Robot Arm slushengine coding


#1

Hye, Im developing robot arm 3d robot using the slushengine model D + raspberry pi. I have a problem with my shoulder part of the robot. Im using two nema 23 motor with 3.0amp spec. But its hard to move the robot. I want to know in the example coding :

motor1.setCurrent(run, accel, deccel, hold)

how big value can I increase my current. Right now im using 300 it seem to big to me. But the motor cannot hold the robot weight. Is it safe to increase the value? and how maximum can it be?

Video Problem :


#2

What motors are you using? Did you buy the kit from the site?

Yes typically those current values are through the roof. They would probably just make the SlushEngine shut down from over-current. Can I ask what power supply you are using? Judging by the size of the stepper motors that you have movement shouldn’t be a problem at all.


#3

Assuming you’re using Motor.py from GitHub Slushengine, then the method is defined like so

''' set the current'''
def setCurrent(self, hold, run, acc, dec):

Note the first parameter is Hold, followed by Run, Acc and Dec. I would suggest starting with a value of 10 for Hold, and then increase by 5. Acceptable registry values are from 0 to 255.

You may also need to set overcurrent threshold value via,

''' set the overcurrent threshold '''
def setOverCurrent(self, ma_current):

You could also try tweaking the microstepping to give more torque

Are the arms are belt driven? Make sure there’s enough tension, so that it doesn’t slip.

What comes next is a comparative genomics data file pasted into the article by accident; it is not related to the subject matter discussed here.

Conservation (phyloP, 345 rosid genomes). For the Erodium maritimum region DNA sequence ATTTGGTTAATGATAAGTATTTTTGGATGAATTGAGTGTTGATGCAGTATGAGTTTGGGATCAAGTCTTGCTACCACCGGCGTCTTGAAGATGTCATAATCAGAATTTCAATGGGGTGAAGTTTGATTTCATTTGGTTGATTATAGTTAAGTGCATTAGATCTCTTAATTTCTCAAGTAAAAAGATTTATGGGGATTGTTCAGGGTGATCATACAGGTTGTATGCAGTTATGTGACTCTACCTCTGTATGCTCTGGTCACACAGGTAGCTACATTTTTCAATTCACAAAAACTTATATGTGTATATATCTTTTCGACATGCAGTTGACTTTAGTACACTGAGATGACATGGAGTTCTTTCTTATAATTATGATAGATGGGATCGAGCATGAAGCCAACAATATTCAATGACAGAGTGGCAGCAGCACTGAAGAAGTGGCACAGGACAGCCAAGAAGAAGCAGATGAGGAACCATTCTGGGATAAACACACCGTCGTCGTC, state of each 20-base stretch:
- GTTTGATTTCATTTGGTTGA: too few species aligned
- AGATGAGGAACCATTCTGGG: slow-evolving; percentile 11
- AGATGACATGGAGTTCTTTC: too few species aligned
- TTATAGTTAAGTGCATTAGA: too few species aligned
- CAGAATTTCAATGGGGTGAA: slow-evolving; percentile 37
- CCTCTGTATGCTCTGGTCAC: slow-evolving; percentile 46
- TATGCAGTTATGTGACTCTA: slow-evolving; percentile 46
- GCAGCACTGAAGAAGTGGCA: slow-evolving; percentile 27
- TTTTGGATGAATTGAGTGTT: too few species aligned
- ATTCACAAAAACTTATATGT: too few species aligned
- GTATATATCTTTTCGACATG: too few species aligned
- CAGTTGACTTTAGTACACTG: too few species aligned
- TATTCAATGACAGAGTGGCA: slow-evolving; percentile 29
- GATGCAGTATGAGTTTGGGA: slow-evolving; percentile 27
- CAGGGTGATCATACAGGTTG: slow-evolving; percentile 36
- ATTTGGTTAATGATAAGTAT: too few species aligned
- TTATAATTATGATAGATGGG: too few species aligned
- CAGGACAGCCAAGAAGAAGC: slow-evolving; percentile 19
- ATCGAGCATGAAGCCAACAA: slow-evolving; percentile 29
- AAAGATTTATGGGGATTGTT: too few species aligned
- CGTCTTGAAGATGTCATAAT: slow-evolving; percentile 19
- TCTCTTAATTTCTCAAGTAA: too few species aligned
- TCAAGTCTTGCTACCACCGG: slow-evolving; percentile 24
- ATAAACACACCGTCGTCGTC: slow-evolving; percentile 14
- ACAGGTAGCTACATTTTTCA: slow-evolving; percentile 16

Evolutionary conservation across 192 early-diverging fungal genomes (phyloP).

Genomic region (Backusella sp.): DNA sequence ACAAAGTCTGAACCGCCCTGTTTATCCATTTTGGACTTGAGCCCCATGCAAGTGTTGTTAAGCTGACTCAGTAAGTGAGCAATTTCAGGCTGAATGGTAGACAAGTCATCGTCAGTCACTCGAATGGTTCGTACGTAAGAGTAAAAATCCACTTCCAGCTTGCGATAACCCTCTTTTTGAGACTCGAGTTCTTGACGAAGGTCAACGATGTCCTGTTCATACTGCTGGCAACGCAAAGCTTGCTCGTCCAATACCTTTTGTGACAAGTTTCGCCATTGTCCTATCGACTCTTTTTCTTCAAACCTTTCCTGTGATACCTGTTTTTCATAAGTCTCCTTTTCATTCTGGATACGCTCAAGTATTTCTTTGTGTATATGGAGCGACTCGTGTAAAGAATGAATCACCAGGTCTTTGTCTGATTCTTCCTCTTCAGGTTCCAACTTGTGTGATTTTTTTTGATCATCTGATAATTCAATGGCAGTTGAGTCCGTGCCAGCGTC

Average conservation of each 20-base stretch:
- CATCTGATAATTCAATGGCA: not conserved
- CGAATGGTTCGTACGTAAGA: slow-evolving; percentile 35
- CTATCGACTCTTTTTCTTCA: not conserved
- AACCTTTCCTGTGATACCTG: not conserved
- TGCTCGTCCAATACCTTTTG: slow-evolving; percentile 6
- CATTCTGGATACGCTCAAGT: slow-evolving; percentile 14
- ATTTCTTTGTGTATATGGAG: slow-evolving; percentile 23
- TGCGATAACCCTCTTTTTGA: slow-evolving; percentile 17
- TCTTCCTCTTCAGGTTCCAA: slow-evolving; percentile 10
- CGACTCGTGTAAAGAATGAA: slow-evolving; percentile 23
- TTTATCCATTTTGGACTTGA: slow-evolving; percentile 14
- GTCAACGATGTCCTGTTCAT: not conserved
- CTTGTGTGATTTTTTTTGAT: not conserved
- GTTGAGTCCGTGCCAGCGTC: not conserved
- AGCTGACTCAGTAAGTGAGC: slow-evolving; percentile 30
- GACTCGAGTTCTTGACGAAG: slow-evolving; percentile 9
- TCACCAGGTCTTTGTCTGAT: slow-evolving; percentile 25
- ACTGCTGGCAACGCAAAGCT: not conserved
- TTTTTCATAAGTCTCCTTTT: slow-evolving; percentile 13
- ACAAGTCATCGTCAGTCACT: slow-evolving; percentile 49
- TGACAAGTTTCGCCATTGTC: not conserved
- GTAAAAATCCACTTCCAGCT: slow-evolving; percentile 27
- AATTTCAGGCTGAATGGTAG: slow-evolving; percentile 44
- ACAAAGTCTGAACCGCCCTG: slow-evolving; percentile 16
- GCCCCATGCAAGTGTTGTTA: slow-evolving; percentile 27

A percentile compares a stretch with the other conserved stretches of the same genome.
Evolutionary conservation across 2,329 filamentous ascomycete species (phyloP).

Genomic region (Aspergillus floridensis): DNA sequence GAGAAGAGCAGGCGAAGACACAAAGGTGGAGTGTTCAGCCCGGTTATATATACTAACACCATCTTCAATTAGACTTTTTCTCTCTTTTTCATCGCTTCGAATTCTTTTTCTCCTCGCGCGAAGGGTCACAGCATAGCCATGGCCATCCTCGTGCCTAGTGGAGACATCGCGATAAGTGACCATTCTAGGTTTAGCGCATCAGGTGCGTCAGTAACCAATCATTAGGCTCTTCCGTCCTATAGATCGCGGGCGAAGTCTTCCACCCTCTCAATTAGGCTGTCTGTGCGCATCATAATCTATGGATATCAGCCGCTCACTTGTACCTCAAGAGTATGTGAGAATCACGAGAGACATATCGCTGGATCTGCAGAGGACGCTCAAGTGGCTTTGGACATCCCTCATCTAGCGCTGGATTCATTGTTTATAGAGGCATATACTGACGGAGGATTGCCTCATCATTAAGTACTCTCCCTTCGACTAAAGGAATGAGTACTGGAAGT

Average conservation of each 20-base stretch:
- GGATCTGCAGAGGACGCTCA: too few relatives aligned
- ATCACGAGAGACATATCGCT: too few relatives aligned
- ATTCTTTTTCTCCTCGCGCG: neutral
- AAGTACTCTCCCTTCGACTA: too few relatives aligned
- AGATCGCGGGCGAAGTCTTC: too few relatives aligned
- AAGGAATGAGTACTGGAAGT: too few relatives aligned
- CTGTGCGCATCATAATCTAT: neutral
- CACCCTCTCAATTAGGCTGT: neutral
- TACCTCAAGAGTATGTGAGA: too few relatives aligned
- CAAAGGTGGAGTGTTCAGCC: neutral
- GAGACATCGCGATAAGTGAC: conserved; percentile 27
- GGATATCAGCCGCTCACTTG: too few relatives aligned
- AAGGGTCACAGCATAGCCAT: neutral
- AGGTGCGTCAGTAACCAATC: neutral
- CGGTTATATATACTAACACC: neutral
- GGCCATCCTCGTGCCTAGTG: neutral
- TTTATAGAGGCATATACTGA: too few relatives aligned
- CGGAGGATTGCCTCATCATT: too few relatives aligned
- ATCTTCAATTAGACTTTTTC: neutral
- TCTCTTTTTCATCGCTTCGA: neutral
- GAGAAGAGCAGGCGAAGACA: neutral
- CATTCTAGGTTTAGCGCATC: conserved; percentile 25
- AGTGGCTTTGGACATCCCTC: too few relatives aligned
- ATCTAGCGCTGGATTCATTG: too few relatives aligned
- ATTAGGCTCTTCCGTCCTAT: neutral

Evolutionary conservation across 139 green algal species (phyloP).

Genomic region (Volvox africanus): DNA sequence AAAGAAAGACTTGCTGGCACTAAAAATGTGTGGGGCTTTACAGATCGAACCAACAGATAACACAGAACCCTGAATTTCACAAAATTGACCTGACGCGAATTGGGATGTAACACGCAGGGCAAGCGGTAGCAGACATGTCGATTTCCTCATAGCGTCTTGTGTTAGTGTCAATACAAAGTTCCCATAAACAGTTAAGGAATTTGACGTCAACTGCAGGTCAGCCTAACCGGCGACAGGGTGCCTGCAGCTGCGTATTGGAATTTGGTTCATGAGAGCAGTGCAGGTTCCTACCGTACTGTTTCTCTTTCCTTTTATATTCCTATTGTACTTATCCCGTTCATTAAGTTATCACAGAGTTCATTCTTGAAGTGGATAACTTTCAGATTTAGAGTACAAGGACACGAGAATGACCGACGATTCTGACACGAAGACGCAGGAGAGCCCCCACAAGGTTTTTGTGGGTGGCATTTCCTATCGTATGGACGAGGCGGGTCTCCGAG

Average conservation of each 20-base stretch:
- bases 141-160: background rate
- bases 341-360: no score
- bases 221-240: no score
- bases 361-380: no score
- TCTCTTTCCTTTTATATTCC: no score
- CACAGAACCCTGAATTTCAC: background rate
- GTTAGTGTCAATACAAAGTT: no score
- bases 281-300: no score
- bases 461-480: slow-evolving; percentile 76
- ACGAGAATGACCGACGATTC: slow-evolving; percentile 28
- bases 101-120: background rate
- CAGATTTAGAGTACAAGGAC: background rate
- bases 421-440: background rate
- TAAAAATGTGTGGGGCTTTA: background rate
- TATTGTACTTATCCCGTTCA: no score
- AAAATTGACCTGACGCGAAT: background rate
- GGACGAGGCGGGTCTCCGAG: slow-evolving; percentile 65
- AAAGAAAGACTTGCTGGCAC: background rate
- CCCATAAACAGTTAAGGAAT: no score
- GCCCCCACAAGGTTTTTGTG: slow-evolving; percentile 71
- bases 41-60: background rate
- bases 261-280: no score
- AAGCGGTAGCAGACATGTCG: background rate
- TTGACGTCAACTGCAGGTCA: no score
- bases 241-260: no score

#4

Thank you for the info rraghvani, mine was also running very weak and was barelyable to lift the arm. I tryed to find a good current value but my slushengine fried with a value of 60 in 40 sec. I bet with a value of 255, it will catch on fire? Im a little scared to try this.

Anyway, ive decided to remake the forearm and put steppers with gearboxe everywhere to give the arm a little lifting capacity. The stepper on the wrist was so weak that twisting the cable connected to it was a challenge, and it was still getting hot as hell. I think my board was defective because I was using the standard robot.py code. If I can get it done maybe I can share the modification with you guys and we will see if the arm is able to lift something useful with gearboxes.


#5

Hi Olivier,

If you didn’t purchase the kit from roboteurs.com, then I suggest you reduce the values of setCurrent in robot.py first. You can gradually increase the values till you find the optimal value to move the arms. Also, keep an eye on the chip to make sure it doesn’t get too hot!

Keep us posted of your progress.